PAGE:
If you're not educated on the ABC's, you could end up with a D or an F in portfolio management. The ABC's I'm referring to are the share classes of commission mutual funds.
are where you pay a commission upfront for a mutual fund. The typical commission is from 4% - 6% of the amount invested. If you invested $20,000, you would probably pay a commission of around $1,000 for the transaction, therefore leaving you with a balance of $19,000. For larger amounts, companies usually offer breakpoints (commission discounts). Still, if you invested $100,000, it would probably cost you $3,500. That's a lot of money. After the payday, your broker then earns about 0.25% per year to "service" the account. If you were a broker, where would you spend your time - servicing your existing accounts for 0.25% or prospecting for another big payday? And you wonder why they never call you?
of mutual funds still pay the broker their commission upfront, however, you do not see it taken out of your account. A $10,000 investment yields a $10,000 balance. The catch is that you would incur a deferred sales charge if you were to sell within the first four to six years. These charges usually start out around 4.5% and go down every year. Larger contributions are often not rewarded though, as many companies do not offer breakpoints on B shares. They come with higher expense ratios too, usually in the neighborhood of 2.25%. If you look at the prospectus of any commission fund, you will usually find that over a holding period of 5-10 years, B shares are your most expensive option. Like annuities, B shares are often sold, they are not bought. People just don't ask to buy the most expensive, under-performing funds; they are coaxed. Similar to A shares, brokers only receive a small "trail" fee to service your account. Expect a phone call when your deferred sales charge goes away though. Also, expect a recommendation to a different fund as your "trusted advisor" is looking for another payday.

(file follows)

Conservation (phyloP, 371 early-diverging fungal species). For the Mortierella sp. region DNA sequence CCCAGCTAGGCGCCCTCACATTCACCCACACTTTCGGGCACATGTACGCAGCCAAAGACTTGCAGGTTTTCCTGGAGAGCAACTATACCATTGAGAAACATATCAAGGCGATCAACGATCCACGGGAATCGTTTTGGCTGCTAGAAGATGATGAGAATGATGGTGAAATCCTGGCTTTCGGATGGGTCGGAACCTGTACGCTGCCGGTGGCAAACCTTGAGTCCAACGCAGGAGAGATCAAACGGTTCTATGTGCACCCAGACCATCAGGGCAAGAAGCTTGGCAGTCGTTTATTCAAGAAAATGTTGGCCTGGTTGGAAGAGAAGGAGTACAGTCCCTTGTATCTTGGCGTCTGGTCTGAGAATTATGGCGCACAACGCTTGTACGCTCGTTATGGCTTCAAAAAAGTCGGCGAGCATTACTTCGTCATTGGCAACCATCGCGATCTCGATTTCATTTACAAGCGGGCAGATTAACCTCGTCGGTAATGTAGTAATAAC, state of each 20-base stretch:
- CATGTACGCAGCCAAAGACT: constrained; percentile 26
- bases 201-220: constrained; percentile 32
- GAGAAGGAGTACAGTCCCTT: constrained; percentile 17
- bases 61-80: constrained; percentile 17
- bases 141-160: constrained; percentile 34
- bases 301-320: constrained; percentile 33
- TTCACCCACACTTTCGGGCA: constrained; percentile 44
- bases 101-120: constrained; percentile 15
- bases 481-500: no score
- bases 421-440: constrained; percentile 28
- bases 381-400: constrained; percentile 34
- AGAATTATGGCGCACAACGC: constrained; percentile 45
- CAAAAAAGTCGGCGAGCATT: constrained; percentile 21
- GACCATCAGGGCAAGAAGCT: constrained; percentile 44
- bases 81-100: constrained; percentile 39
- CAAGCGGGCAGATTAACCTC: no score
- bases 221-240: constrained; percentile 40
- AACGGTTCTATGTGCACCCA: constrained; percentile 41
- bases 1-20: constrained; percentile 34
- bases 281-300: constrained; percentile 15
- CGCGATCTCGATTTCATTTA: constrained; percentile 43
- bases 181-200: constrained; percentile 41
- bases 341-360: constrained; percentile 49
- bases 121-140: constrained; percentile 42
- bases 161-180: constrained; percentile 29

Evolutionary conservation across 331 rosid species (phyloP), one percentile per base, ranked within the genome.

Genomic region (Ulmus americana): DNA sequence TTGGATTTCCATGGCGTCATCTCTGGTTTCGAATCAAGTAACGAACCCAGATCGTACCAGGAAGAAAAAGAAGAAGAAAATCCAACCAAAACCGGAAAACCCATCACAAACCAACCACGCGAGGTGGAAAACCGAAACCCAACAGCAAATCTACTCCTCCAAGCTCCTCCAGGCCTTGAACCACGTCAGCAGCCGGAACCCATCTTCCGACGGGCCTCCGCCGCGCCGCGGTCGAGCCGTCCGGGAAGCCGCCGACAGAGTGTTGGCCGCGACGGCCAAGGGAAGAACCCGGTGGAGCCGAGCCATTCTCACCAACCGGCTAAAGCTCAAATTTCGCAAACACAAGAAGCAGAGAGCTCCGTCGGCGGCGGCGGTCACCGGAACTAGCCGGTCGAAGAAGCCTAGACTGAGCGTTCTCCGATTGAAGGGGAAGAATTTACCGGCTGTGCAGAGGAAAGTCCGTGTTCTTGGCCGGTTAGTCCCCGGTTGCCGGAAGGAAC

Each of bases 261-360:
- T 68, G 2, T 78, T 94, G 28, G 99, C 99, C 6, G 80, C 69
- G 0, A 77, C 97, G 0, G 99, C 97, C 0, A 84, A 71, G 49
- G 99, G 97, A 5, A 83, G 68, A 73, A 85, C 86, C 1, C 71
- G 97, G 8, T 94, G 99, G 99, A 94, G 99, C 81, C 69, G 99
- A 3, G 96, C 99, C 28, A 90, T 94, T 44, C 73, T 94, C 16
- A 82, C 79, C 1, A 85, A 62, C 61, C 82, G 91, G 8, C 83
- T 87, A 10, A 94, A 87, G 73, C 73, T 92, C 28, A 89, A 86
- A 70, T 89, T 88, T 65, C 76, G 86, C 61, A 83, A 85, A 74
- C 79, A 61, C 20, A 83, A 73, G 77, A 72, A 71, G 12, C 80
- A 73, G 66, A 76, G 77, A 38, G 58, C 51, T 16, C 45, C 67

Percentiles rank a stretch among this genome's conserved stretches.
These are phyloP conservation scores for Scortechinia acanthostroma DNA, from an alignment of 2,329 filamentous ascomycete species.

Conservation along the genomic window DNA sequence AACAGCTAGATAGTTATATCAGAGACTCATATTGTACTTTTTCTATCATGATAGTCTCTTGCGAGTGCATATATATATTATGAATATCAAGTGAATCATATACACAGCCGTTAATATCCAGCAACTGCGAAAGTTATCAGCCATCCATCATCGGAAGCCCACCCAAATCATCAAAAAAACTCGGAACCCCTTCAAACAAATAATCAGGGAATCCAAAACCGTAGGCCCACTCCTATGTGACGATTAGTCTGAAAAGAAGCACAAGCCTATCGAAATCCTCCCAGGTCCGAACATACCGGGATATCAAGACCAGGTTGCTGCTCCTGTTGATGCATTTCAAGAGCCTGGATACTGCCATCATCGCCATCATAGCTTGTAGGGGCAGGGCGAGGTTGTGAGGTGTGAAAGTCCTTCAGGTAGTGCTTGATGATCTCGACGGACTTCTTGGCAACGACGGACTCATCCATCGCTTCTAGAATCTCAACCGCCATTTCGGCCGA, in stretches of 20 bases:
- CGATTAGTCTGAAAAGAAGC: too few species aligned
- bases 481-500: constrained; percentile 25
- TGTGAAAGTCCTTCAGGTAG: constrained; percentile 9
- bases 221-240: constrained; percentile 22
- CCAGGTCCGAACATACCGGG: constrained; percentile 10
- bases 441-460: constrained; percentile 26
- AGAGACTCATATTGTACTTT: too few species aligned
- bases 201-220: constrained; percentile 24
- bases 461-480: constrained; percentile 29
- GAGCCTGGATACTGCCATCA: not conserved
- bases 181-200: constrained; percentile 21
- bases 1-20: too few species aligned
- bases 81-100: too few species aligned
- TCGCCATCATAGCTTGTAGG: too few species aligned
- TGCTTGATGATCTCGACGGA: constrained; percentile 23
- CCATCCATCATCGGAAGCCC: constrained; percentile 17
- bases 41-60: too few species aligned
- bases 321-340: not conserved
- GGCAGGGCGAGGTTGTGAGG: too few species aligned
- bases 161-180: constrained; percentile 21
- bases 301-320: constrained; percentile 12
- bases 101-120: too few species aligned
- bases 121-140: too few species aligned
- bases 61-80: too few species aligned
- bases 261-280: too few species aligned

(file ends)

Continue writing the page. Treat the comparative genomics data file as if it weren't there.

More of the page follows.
With "C" shares
you do not have an upfront sales charge, and your deferred sales charge is usually limited to 1% for one year. You still have the higher expense ratios, though similar to B shares. Instead of the 4% - 6% commission, your broker only earns around 1% upfront. However, he or she also earns that 1% for subsequent years, meaning that they are more likely to pay attention to your account. The problem with this arrangement is that the 1% per year is not transparent; it's built into the price of the fund so you never see it come out. After awhile, you may forget that you are paying it.
Commission funds are an expensive option. Let's also not forget that the majority of them fail to beat their benchmark in any given year. Basically, you could be paying higher fees for sub-par results. If Donald Trump were around, I'm sure we'd quickly hear the words "You're fired!"
Avoiding the ABC's is not too difficult though. There are many funds available for which you do not have to pay a commission. There are also professional advisors who, for a fee, will recommend a portfolio of no-load (commission-free) mutual funds. Invest some time in investor education and get your A in decision-making.